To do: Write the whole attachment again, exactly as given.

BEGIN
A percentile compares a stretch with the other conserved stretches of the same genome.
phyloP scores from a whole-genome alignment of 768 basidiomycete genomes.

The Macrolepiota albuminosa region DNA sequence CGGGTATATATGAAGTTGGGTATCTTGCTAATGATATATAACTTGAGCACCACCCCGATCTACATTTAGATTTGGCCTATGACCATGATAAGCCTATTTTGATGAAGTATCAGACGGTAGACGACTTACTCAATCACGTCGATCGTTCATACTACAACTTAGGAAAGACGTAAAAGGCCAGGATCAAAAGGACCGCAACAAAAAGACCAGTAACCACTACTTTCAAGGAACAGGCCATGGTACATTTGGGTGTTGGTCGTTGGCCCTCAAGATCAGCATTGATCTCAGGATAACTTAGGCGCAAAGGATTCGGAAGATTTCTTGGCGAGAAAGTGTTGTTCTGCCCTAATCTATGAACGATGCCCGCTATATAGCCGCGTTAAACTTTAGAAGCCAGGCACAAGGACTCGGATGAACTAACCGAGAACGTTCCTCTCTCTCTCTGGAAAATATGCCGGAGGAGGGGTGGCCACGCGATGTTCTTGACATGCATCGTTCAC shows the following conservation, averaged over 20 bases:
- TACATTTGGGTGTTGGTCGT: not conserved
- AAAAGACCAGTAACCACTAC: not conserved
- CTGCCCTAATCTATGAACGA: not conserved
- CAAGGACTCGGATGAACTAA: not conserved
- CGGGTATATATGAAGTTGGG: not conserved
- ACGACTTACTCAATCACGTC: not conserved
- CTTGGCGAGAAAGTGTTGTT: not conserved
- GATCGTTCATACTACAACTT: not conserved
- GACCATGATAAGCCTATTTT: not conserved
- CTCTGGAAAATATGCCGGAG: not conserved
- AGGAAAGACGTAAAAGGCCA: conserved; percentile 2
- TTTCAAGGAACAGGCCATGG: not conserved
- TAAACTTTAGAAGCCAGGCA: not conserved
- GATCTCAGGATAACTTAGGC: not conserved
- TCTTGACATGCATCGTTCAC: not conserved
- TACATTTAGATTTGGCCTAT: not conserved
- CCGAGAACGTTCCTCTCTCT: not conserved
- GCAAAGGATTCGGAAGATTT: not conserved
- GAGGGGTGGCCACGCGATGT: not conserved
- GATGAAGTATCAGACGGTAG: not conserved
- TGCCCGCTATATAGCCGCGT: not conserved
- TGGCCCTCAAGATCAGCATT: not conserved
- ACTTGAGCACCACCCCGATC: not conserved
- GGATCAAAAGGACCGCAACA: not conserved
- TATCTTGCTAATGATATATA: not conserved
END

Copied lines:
A percentile compares a stretch with the other conserved stretches of the same genome.
phyloP scores from a whole-genome alignment of 768 basidiomycete genomes.

The Macrolepiota albuminosa region DNA sequence CGGGTATATATGAAGTTGGGTATCTTGCTAATGATATATAACTTGAGCACCACCCCGATCTACATTTAGATTTGGCCTATGACCATGATAAGCCTATTTTGATGAAGTATCAGACGGTAGACGACTTACTCAATCACGTCGATCGTTCATACTACAACTTAGGAAAGACGTAAAAGGCCAGGATCAAAAGGACCGCAACAAAAAGACCAGTAACCACTACTTTCAAGGAACAGGCCATGGTACATTTGGGTGTTGGTCGTTGGCCCTCAAGATCAGCATTGATCTCAGGATAACTTAGGCGCAAAGGATTCGGAAGATTTCTTGGCGAGAAAGTGTTGTTCTGCCCTAATCTATGAACGATGCCCGCTATATAGCCGCGTTAAACTTTAGAAGCCAGGCACAAGGACTCGGATGAACTAACCGAGAACGTTCCTCTCTCTCTCTGGAAAATATGCCGGAGGAGGGGTGGCCACGCGATGTTCTTGACATGCATCGTTCAC shows the following conservation, averaged over 20 bases:
- TACATTTGGGTGTTGGTCGT: not conserved
- AAAAGACCAGTAACCACTAC: not conserved
- CTGCCCTAATCTATGAACGA: not conserved
- CAAGGACTCGGATGAACTAA: not conserved
- CGGGTATATATGAAGTTGGG: not conserved
- ACGACTTACTCAATCACGTC: not conserved
- CTTGGCGAGAAAGTGTTGTT: not conserved
- GATCGTTCATACTACAACTT: not conserved
- GACCATGATAAGCCTATTTT: not conserved
- CTCTGGAAAATATGCCGGAG: not conserved
- AGGAAAGACGTAAAAGGCCA: conserved; percentile 2
- TTTCAAGGAACAGGCCATGG: not conserved
- TAAACTTTAGAAGCCAGGCA: not conserved
- GATCTCAGGATAACTTAGGC: not conserved
- TCTTGACATGCATCGTTCAC: not conserved
- TACATTTAGATTTGGCCTAT: not conserved
- CCGAGAACGTTCCTCTCTCT: not conserved
- GCAAAGGATTCGGAAGATTT: not conserved
- GAGGGGTGGCCACGCGATGT: not conserved
- GATGAAGTATCAGACGGTAG: not conserved
- TGCCCGCTATATAGCCGCGT: not conserved
- TGGCCCTCAAGATCAGCATT: not conserved
- ACTTGAGCACCACCCCGATC: not conserved
- GGATCAAAAGGACCGCAACA: not conserved
- TATCTTGCTAATGATATATA: not conserved